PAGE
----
High Court upholds Withers prof neg claim, appeal planned
28 March 2014 | By Kate Beioley
26 March 2014
27 November 2013
27 November 2013
3 October 2013
14 February 2014
Withers is set to launch an appeal after being ordered to pay £1.6m in damages by the High Court.
Mr Justice Nugee upheld one of four professional negligence claims against the firm, holding that an associate was ruled to have “misremembered what he had been instructed” or “misunderstood an instruction” when drafting an LLP agreement.
Withers was forced to hand over the money to former client Wellesley Partners (WP) after Nugee J ruled the firm had caused the company £1.5m in losses by misdrafting the agreement.
Both parties have pledged to mount a cross appeal in the Court of Appeal (CoA).
Atkin Chambers’ Fiona Parkin and Mischa Bale, instructed by Enyo Law partner Simon Twigden, trumped the Withers team, composed of Hailsham Chambers’ Michael Pooles QC and 2 Temple Gardens’ Charles Dougherty QC.
Pooles and Dougherty were instructed by RPC partner Paul Castellani and lawyer Caroline Shiffner.
The spat began when WP accused long-standing advisors Withers of misdrafting its LLP agreement in 2008, causing it hefty company losses.
The executive head hunter had wanted to expand into the Middle East and India and had made an agreement with Bahraini bank Addax Bank BSC to inject £2.5m into the firm in return for a 25 per cent stake in the partnership.
That required a new LLP contract, which was drawn up the same year. The final draft allowed Addax the option to withdraw half of its capital contribution at any time during the first 41 months.
However WP argued that it had told Withers that Addax’s option should only kick in after 42 months, which was expressed in an earlier draft. The business alleged that Withers had altered the provision without permission.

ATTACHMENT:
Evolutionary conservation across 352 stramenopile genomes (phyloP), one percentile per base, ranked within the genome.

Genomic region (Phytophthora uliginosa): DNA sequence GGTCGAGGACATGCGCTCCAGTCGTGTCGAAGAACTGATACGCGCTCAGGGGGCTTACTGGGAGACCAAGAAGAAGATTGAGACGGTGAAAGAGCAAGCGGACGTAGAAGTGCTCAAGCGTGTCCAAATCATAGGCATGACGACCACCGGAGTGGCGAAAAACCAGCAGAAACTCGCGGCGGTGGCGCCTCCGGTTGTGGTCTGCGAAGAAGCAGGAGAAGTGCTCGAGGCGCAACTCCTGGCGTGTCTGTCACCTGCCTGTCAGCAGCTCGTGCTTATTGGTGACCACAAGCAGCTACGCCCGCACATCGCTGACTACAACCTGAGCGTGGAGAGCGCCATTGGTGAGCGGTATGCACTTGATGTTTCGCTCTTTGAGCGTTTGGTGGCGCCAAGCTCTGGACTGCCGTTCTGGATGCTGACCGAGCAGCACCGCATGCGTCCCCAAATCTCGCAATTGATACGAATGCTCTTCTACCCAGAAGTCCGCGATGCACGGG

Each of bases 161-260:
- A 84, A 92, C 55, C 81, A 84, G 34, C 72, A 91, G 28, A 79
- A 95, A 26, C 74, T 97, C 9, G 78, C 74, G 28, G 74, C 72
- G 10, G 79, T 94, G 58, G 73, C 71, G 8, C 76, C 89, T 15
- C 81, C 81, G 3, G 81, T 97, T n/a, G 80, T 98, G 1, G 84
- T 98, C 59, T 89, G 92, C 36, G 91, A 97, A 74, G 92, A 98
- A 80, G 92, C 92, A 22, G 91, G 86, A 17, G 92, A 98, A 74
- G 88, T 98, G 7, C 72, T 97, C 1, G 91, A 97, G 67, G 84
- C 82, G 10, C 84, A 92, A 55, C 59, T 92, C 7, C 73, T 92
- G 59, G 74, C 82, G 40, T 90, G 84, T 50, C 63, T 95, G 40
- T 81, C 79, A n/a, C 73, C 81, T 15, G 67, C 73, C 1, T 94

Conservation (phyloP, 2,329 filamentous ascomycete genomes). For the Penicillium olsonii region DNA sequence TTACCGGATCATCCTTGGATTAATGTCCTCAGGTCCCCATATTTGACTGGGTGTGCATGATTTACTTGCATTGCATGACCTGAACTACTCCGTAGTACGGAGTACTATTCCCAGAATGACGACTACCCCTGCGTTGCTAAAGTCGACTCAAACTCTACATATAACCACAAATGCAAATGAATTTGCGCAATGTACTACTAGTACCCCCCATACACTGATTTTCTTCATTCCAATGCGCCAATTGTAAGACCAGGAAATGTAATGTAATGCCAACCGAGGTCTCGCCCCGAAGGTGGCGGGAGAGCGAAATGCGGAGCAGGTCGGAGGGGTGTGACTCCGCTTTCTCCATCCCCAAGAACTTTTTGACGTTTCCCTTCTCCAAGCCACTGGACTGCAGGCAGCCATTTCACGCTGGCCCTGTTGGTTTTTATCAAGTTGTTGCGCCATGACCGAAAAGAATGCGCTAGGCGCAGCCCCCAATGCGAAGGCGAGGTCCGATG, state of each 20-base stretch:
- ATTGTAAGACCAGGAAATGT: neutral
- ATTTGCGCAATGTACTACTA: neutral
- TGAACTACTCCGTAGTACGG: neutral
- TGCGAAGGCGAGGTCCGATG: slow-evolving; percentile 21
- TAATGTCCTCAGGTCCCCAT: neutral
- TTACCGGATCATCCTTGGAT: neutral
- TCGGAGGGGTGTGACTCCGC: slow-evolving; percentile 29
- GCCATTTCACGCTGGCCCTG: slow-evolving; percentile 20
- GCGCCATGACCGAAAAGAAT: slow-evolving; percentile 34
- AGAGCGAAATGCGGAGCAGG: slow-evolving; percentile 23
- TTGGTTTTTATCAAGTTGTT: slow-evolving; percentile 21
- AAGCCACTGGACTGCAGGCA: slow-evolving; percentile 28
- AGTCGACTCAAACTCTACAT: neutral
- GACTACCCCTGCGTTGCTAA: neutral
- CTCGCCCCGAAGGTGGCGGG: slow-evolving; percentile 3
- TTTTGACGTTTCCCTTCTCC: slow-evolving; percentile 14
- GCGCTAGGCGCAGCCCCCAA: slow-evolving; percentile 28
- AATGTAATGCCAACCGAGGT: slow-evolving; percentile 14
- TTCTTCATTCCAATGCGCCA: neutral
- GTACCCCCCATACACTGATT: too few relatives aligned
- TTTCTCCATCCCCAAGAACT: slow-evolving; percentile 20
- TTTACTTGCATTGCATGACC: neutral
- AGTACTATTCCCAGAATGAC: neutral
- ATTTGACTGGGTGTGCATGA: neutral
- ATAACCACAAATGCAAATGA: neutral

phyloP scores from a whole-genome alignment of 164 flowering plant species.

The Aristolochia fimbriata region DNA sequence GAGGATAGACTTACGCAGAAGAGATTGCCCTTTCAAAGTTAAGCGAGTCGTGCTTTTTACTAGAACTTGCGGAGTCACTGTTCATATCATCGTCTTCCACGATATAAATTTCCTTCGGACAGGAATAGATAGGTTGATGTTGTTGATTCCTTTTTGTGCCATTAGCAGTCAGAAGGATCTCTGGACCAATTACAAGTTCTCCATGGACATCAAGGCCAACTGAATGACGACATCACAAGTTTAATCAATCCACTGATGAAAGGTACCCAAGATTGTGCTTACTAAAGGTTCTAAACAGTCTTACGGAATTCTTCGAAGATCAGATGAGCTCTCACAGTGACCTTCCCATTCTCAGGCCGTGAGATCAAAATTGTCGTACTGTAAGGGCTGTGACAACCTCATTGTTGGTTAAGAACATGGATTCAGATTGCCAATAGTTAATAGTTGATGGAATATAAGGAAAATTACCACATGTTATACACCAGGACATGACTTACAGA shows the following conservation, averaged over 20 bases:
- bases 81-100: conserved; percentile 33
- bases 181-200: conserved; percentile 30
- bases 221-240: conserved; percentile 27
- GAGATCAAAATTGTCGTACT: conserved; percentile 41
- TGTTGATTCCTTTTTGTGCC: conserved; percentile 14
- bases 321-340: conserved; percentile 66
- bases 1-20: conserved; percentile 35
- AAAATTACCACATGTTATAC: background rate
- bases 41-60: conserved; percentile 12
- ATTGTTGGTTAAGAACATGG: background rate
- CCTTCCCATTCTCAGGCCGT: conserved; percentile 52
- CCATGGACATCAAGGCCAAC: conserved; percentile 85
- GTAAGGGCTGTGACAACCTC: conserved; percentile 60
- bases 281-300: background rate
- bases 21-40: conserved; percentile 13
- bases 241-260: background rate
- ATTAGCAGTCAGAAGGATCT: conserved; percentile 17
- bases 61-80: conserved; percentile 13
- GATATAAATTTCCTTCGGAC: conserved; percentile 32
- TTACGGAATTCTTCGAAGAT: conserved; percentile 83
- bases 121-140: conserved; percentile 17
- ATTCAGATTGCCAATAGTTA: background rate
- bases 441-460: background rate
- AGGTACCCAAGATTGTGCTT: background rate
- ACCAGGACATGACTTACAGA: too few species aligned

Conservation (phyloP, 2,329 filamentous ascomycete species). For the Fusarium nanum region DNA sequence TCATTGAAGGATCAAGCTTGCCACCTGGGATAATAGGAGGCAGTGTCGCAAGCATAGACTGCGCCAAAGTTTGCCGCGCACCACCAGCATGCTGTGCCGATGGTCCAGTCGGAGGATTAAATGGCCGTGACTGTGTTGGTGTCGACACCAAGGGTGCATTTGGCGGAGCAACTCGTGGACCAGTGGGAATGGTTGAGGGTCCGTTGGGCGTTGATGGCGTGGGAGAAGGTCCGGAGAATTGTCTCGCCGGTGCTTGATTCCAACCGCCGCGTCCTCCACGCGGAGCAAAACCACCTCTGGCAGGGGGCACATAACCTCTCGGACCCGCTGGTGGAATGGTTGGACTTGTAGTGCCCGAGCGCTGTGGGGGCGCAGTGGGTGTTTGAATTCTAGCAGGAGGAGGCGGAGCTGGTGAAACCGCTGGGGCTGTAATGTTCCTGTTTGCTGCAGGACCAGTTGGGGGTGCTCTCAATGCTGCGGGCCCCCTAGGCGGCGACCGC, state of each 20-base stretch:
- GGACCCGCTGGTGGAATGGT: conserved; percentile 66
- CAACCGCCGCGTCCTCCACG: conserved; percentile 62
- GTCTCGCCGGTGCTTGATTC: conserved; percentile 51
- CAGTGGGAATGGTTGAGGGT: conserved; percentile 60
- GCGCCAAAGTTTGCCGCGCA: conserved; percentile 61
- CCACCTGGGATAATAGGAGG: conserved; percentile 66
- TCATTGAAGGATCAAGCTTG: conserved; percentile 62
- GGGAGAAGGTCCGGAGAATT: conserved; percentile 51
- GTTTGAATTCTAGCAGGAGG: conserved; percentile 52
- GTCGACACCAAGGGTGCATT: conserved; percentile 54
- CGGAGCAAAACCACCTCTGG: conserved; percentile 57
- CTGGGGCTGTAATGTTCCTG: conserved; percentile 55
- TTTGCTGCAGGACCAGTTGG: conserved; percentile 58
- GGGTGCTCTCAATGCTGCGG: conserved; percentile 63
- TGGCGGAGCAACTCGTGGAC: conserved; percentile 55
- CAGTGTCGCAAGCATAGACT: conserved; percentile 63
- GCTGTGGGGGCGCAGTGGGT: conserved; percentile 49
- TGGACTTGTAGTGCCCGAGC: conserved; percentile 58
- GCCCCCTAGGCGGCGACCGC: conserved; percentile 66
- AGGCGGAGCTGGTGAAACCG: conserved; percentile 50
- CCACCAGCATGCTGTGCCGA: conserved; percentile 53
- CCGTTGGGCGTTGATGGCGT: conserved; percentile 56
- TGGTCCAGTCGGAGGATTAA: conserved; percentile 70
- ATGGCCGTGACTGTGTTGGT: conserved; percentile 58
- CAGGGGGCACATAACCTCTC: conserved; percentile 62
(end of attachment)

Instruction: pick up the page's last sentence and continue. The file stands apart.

The final 41 month agreement fundamentally undermined the purpose of Addax’s capital injection to raise capital and give the company a working capital cushion to enable it to expand, according to co-founder Rupert Channing.
In order to achieve that, Addax’s capital would have to stay in the business for at least 3.5 years but the final agreement enabled Addax to demand its money back at any time in the first 41 months with 20 days notice.
Channing categorically denied giving the 41 month instruction and referred to a phone call on 17 April 2008 with associate Jamie Cuffe, who had been instructed to take on the deal. Cuffe did not remember the phone conversation but alleged that the would not have made the changes without being told to do so.
Nugee J said: “First, there must have been some discussion of clause 25.2 during the call. Nobody suggests that Mr Cuffe would have taken it into his head to amend clause 25.2 on his own initiative.”
He added: “I find that Mr Cuffe must have either misunderstood the instruction, or noted it down wrong, or when he came to redraft clause 25.2 misremembered what he had been instructed.
“On the balance of probabilities that Mr Cuffe made the change to clause 25.2 without instructions to do so, and that this head of the claim is established,” he said.
WP had also said Addax should not have been entitled to be repaid in dollars as the firm operated in sterling, opening them up to currency risk. The company also blamed Withers for not advising or warning it that even if Addax withdrew half it its capital contribution, it would still retain a majority share in the firm.
However Nugee J dismissed the three other claims of negligence against the firm. Damages were awarded of £1,057,290 for US loss of profits, £430,023 for London loss of profits and £125,000 for ‘diversion of Mr Channing’s time’.
The legal line-up:
For the claimant Wellesley Partners LLP
Atkin Chambers’ Fiona Parkin QC and Mischa Balen instructed by Enyo Law partner Simon Twigden and associate Charlie Morris
For the defendant Withers LLP
Hailsham Chambers’ Michael Pooles QC and 2 Temple Gardens’ Charles Dougherty QC instructed by Reynolds Porter Chamberlain partner Caroline Shiffner